GREEN BAY — There isn’t a writer covering the 2021 Green Bay Packers who’s more well-respected than Pete Dougherty of the Green Bay Press-Gazette. He’s an old-school, don’t-make-yourself-part-of-the-story throwback in his 29th year on the beat, having started back in 1993, in the early days of the franchise’s renaissance led by Ron Wolf, Mike Holmgren and Brett Favre.
There also isn’t a media member who’s been mentioned more frequently this season by Aaron Rodgers, either, thanks to Dougherty’s with-all-due-respect question about how Rodgers’ running ability has been affected by time — and because of the quarterback’s all-in-good-fun repeated claims that he’s proving Dougherty’s premise wrong with every scramble, run or sneak, up to and including last Sunday’s “I still own you!” touchdown sprint against the Chicago Bears.
“I like to exaggerate (the storyline) just to make Pete feel real good about it,” Rodgers kidded at midweek, as the Packers prepared for Sunday’s game against the Washington Football Team at Lambeau Field. “I can’t say his name enough.”
But while Rodgers may be goofing around, the value of his running ability — even at the advanced football age of 37 — is no joke.
“I’ll be honest with you guys, I don’t even think about his age. To me, it hasn’t shown,” Packers coach Matt LaFleur said. “If anything, his experience is such a benefit for us. He understands how to manipulate the pocket, how to get out of the pocket and then when need be, he takes off and runs.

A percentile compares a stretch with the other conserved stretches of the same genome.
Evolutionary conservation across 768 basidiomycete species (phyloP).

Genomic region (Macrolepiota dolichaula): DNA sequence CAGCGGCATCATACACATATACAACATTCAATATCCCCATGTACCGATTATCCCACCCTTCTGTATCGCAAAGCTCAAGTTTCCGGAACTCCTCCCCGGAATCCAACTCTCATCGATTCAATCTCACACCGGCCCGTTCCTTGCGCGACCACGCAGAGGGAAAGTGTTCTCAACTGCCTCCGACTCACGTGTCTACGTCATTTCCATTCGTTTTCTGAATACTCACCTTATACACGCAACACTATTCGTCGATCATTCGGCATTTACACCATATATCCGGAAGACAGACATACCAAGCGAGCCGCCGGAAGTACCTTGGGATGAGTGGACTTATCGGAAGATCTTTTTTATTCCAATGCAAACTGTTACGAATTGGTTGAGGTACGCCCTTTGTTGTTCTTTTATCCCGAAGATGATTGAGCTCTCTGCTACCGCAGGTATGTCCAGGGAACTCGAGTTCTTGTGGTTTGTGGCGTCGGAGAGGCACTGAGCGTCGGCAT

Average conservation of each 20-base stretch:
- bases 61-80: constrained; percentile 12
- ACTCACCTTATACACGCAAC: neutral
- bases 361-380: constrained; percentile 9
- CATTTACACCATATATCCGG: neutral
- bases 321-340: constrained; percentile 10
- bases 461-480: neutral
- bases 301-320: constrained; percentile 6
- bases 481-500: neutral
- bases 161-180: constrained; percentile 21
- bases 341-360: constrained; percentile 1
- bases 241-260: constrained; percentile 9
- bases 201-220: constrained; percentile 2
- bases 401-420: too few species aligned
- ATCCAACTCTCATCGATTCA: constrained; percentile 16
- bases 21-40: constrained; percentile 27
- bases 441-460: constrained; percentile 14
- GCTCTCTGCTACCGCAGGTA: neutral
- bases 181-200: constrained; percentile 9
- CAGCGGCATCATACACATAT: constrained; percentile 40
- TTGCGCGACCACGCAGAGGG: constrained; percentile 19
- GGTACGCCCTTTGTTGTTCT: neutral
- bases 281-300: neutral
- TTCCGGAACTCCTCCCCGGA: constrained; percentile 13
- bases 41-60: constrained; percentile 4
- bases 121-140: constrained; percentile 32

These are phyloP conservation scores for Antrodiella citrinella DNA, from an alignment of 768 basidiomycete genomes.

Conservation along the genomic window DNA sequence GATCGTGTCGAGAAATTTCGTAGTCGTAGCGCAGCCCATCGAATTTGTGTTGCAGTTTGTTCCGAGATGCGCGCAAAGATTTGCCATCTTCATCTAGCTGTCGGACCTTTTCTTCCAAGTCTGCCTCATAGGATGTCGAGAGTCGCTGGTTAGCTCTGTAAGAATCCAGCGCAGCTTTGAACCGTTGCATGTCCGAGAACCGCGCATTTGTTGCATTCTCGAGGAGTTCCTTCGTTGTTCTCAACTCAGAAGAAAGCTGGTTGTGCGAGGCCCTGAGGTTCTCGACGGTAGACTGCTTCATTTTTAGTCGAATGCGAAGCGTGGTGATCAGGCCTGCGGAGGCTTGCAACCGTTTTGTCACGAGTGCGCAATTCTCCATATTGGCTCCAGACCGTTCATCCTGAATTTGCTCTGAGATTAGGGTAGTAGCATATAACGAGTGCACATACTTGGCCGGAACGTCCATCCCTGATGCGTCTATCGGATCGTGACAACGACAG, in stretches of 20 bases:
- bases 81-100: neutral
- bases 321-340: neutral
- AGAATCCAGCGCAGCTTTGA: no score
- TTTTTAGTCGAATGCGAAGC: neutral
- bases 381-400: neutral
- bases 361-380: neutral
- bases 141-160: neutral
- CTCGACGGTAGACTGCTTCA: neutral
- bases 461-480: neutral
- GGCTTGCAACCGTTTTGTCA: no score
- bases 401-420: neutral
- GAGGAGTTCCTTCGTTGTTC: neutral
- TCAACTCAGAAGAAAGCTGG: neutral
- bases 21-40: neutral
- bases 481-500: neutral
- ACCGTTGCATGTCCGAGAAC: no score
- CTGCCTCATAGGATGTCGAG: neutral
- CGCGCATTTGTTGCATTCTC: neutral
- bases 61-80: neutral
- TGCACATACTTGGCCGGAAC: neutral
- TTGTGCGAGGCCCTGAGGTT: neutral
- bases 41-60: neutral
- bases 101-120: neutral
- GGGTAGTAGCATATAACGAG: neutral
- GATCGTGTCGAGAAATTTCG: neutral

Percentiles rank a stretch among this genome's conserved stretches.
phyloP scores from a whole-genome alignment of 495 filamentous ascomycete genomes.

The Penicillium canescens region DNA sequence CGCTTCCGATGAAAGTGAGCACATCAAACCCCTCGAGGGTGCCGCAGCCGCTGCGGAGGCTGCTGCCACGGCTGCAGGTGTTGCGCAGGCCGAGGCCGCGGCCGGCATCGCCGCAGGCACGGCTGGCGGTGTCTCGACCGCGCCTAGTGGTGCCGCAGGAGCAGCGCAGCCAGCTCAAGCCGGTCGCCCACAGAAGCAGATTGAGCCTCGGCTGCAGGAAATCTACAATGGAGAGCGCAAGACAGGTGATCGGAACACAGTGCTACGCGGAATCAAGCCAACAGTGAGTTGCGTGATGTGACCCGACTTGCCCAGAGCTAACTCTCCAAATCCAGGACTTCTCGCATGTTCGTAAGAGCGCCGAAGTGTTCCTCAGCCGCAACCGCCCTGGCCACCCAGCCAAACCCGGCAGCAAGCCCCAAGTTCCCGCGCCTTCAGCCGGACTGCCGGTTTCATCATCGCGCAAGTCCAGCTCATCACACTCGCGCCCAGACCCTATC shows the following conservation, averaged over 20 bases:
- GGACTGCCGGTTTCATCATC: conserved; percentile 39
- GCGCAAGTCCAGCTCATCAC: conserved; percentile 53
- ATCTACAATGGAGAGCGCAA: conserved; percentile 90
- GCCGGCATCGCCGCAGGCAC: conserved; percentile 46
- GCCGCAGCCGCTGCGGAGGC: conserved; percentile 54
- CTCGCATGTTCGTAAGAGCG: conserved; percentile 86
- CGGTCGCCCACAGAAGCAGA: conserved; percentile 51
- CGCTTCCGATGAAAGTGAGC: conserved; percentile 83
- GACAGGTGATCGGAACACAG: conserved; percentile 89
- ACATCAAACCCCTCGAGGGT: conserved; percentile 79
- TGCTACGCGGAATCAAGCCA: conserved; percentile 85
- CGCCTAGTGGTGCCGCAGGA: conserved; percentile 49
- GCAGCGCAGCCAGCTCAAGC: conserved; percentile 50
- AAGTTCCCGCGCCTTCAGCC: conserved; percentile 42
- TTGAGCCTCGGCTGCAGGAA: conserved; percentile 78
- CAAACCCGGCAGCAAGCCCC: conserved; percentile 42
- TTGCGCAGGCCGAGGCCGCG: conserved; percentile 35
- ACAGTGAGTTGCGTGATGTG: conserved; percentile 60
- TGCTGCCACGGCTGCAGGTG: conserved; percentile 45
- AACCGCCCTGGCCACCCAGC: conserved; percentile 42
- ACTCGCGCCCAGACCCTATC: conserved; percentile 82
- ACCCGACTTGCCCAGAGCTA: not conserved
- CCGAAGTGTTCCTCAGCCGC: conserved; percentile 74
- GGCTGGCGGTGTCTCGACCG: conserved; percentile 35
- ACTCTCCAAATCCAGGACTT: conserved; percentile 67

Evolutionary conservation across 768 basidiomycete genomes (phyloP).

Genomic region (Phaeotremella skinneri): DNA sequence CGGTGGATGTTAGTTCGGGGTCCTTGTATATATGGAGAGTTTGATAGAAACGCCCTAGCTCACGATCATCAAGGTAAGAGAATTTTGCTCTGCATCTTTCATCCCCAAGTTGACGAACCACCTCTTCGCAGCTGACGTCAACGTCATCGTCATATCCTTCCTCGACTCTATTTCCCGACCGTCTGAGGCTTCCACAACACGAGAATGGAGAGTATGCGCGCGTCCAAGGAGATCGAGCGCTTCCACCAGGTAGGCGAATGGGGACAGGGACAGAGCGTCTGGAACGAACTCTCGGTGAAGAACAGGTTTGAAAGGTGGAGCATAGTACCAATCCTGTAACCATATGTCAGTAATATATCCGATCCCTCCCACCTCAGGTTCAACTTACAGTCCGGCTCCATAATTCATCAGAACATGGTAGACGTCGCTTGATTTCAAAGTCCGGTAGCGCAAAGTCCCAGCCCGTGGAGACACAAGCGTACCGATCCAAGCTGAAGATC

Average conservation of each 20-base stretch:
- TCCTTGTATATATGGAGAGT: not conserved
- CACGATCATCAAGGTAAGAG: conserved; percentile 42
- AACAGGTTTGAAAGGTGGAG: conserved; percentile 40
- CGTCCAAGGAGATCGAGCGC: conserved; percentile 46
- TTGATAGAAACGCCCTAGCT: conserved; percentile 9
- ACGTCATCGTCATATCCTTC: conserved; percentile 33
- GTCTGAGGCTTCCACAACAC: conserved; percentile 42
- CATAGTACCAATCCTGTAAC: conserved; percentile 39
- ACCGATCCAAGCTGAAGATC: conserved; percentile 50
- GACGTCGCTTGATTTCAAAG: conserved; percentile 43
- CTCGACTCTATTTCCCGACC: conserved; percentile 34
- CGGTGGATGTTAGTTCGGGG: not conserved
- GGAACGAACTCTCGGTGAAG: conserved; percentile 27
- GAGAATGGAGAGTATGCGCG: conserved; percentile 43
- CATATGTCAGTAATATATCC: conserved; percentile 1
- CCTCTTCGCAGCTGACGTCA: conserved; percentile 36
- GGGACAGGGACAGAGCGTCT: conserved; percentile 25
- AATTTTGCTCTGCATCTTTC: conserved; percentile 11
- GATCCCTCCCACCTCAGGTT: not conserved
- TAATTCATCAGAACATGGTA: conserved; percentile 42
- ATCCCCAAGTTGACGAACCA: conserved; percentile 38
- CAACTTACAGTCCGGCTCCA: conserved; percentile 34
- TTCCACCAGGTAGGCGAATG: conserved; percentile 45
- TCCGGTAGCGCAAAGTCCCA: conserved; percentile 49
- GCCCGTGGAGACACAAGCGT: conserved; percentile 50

“It definitely gives you a lot of flexibility, just like we’ve talked about with many of these (other) quarterbacks. Anytime you have a guy that can create off schedule and move the sticks with his legs, he presents another challenge to the defense (and) adds another dimension to your offense.”
It all started on September 15, with Rodgers’ weekly Wednesday Q&A session following the Packers’ horrendous performance in a 38-3 season-opening loss to the New Orleans Saints. Rodgers’ back-and-forth with reporters that day had in no way been contentious, despite his unhappiness with his and the team’s performance three days earlier in Jacksonville, a game Rodgers insisted would prove to be an outlier.
Then Dougherty chimed in late in the press briefing. Little did anyone know at the time that a season-long meme was about to be born.
Dougherty wondered if Rodgers had made any “adaptations” — his word — on the field to account for being 37 years old and in his 14th season as the starter.
“When you say ‘adaptations,’ Pete, what exactly are you talking about?” Rodgers asked. “Are you talking about physical adaptations or mental adaptations or …”
“Both,” Dougherty replied. “A little less mobility, for instance.”
Rodgers smirked, one of his multi-use facial expressions that can come from bemusement, annoyance, begrudging respect — or just be to buy time while contemplating an answer.